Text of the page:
Where Does Your Home Energy Go in Arizona?

Living in Arizona has its own special challenges, especially when the thermometer soars and you need to start thinking about air conditioning repair in Phoenix. Energy costs are constantly climbing, and all of us would like to lower our bills. So, what guzzles the most power in the average Arizona home, and how can you live greener?

AC and Heating Systems

The biggest energy item is heating and cooling, which usually represents about half of your bill. Needless to say, most of that is cooling – not only is it more energy intensive to cool than heat, but Arizona’s summers are among the hottest in the country. The second largest energy consumer is swimming pool pumps. If you don’t have one, then it’s your water heater.

So, the biggest thing to address is cooling and heating. The easiest way to make your air conditioning system more effective is to change the air filter regularly – depending on your system’s requirements and the type of filter used – especially when the system is under the extreme strain caused by the desert summer. Before the hottest weather arrives, it is wise to have your AC system checked out to make sure everything is working the way it should be. When your AC is on, windows and doors should stay closed – there’s no point to cooling the outdoors, except wasting money.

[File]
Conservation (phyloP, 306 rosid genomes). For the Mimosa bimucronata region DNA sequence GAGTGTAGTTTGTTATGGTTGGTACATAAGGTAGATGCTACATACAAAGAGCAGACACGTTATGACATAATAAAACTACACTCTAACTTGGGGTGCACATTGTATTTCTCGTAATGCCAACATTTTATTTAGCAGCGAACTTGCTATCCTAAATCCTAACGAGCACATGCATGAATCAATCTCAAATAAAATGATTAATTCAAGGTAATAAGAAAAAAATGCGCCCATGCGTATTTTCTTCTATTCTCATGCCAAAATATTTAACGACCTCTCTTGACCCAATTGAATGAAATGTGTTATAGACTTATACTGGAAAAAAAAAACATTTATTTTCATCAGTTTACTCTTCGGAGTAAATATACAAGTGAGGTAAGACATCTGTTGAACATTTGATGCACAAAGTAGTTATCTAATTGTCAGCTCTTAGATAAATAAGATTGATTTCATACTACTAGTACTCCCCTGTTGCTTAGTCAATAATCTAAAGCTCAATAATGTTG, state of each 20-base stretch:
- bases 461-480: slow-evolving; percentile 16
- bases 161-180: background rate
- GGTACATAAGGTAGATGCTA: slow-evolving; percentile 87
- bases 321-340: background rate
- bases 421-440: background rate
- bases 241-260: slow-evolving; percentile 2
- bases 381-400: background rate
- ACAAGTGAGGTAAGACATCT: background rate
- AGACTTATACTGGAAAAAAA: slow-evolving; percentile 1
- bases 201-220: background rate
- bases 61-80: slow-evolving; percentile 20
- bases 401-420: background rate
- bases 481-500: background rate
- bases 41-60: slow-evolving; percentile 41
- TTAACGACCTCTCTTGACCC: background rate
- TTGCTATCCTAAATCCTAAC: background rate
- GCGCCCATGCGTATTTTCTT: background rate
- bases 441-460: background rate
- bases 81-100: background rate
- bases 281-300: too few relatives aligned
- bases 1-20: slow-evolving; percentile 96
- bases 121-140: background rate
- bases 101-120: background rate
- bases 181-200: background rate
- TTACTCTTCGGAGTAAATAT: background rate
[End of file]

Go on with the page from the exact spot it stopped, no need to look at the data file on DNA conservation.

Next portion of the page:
Good insulation stops heat transfer in both directions. Also, make sure your windows, door frames and sill plates are properly caulked. Blinds should be closed during the day in summer and open at night — and the reverse during the winter.

About that pool pump – consider upgrading to a variable-speed pump, which uses less energy and is also quieter. Cover pools when not in use as a 450-square foot pool will evaporate about 4,000 gallons of water annually. Unless the manufacturer says otherwise, a water heater insulation jacket can reduce the water heater’s energy use by 10-12 percent.

A few more tips:

  • Install low flow showerheads and don’t let hot water run while shaving or washing dishes.
  • Replace incandescent bulbs with lower energy, long-lasting fluorescents or LEDs lasting (remember, do not use fluorescents with dimmer switches as this reduces their life substantially).
  • Use an outdoor grill rather than the oven broiler pan in the summer as this keeps heat out of your kitchen.
  • Run dishwashers and laundry machines at full capacity, or as close to full as possible.
  • Turn off lights and appliances when not using them.

Day & Night Air Conditioning

It is well worth going through your home and working out what you can do to make everything more energy efficient. As cooling guzzles the most energy, consider having your air conditioning system checked by Day & Night Air Conditioning. We can seal your ducts, make repairs, and advise on just how much energy and money you could save by upgrading your equipment. You need to stay cool during those summer months, so learn how to do it for less!